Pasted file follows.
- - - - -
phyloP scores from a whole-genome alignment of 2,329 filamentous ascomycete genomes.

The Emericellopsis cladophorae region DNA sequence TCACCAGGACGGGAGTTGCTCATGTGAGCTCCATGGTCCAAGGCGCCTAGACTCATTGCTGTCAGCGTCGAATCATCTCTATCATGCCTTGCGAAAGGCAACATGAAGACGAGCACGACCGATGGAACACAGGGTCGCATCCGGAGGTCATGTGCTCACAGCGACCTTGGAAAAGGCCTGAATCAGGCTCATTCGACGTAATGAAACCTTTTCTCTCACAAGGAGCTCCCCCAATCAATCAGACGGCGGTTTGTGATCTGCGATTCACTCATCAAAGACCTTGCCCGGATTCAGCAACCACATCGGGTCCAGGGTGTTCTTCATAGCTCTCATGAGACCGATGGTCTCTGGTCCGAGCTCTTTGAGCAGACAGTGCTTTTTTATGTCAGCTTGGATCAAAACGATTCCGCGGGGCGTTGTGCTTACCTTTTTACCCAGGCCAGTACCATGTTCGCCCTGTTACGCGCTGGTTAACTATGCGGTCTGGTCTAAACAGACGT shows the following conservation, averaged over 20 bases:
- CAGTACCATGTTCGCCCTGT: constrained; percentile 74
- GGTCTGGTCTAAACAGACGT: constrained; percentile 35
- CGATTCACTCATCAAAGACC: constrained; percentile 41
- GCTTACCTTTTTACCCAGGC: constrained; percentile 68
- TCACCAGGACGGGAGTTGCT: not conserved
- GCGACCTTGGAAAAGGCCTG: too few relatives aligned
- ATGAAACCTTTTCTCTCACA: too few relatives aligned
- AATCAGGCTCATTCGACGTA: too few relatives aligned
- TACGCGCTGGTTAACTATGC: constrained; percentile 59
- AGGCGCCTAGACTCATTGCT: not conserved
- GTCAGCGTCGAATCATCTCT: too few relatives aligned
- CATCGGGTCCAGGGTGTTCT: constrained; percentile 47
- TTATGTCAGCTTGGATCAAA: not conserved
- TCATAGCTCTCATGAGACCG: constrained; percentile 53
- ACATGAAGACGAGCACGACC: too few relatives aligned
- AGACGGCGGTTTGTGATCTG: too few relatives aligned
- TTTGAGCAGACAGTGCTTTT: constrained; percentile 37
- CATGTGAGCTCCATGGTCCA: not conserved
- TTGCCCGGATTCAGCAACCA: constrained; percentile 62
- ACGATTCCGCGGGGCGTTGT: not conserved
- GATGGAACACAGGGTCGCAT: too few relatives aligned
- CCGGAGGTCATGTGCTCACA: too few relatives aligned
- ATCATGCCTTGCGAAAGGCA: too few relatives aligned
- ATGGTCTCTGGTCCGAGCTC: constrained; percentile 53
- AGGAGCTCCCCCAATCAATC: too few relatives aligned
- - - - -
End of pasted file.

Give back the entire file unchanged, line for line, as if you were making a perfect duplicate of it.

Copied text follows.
phyloP scores from a whole-genome alignment of 2,329 filamentous ascomycete genomes.

The Emericellopsis cladophorae region DNA sequence TCACCAGGACGGGAGTTGCTCATGTGAGCTCCATGGTCCAAGGCGCCTAGACTCATTGCTGTCAGCGTCGAATCATCTCTATCATGCCTTGCGAAAGGCAACATGAAGACGAGCACGACCGATGGAACACAGGGTCGCATCCGGAGGTCATGTGCTCACAGCGACCTTGGAAAAGGCCTGAATCAGGCTCATTCGACGTAATGAAACCTTTTCTCTCACAAGGAGCTCCCCCAATCAATCAGACGGCGGTTTGTGATCTGCGATTCACTCATCAAAGACCTTGCCCGGATTCAGCAACCACATCGGGTCCAGGGTGTTCTTCATAGCTCTCATGAGACCGATGGTCTCTGGTCCGAGCTCTTTGAGCAGACAGTGCTTTTTTATGTCAGCTTGGATCAAAACGATTCCGCGGGGCGTTGTGCTTACCTTTTTACCCAGGCCAGTACCATGTTCGCCCTGTTACGCGCTGGTTAACTATGCGGTCTGGTCTAAACAGACGT shows the following conservation, averaged over 20 bases:
- CAGTACCATGTTCGCCCTGT: constrained; percentile 74
- GGTCTGGTCTAAACAGACGT: constrained; percentile 35
- CGATTCACTCATCAAAGACC: constrained; percentile 41
- GCTTACCTTTTTACCCAGGC: constrained; percentile 68
- TCACCAGGACGGGAGTTGCT: not conserved
- GCGACCTTGGAAAAGGCCTG: too few relatives aligned
- ATGAAACCTTTTCTCTCACA: too few relatives aligned
- AATCAGGCTCATTCGACGTA: too few relatives aligned
- TACGCGCTGGTTAACTATGC: constrained; percentile 59
- AGGCGCCTAGACTCATTGCT: not conserved
- GTCAGCGTCGAATCATCTCT: too few relatives aligned
- CATCGGGTCCAGGGTGTTCT: constrained; percentile 47
- TTATGTCAGCTTGGATCAAA: not conserved
- TCATAGCTCTCATGAGACCG: constrained; percentile 53
- ACATGAAGACGAGCACGACC: too few relatives aligned
- AGACGGCGGTTTGTGATCTG: too few relatives aligned
- TTTGAGCAGACAGTGCTTTT: constrained; percentile 37
- CATGTGAGCTCCATGGTCCA: not conserved
- TTGCCCGGATTCAGCAACCA: constrained; percentile 62
- ACGATTCCGCGGGGCGTTGT: not conserved
- GATGGAACACAGGGTCGCAT: too few relatives aligned
- CCGGAGGTCATGTGCTCACA: too few relatives aligned
- ATCATGCCTTGCGAAAGGCA: too few relatives aligned
- ATGGTCTCTGGTCCGAGCTC: constrained; percentile 53
- AGGAGCTCCCCCAATCAATC: too few relatives aligned